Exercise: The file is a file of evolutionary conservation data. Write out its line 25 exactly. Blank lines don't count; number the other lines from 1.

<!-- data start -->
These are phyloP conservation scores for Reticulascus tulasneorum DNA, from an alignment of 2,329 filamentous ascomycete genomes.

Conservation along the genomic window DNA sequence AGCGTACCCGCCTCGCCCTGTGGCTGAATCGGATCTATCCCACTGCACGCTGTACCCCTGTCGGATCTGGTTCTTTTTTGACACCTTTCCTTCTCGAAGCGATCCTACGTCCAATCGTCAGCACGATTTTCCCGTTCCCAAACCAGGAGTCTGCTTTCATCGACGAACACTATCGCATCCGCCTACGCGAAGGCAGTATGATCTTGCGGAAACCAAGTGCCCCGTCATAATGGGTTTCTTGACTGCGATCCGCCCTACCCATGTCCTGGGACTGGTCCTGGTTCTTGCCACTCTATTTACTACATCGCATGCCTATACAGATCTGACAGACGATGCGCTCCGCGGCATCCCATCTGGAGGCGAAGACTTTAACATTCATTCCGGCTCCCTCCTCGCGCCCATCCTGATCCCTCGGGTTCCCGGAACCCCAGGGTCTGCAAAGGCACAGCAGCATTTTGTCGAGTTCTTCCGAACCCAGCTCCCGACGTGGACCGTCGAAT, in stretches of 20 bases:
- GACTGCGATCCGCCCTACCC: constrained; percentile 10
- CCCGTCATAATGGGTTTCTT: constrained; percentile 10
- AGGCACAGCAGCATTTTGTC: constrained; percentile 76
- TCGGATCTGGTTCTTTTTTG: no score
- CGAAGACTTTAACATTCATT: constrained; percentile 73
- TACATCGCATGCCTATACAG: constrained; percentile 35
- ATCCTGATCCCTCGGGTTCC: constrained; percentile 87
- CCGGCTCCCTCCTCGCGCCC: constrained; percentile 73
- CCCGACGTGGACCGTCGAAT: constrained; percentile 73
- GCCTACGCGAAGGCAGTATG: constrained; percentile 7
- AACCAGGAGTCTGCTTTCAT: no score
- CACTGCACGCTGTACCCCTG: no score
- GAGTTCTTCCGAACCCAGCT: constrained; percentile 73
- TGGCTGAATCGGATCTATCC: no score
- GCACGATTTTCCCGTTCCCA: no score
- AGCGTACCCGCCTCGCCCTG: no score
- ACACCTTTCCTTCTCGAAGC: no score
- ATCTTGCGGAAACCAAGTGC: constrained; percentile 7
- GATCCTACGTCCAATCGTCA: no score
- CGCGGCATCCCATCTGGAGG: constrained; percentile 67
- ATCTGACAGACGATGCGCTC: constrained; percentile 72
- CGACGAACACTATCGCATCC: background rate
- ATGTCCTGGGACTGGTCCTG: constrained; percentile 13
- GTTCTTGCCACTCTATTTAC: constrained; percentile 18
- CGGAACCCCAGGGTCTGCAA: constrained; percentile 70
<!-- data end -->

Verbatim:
- ATGTCCTGGGACTGGTCCTG: constrained; percentile 13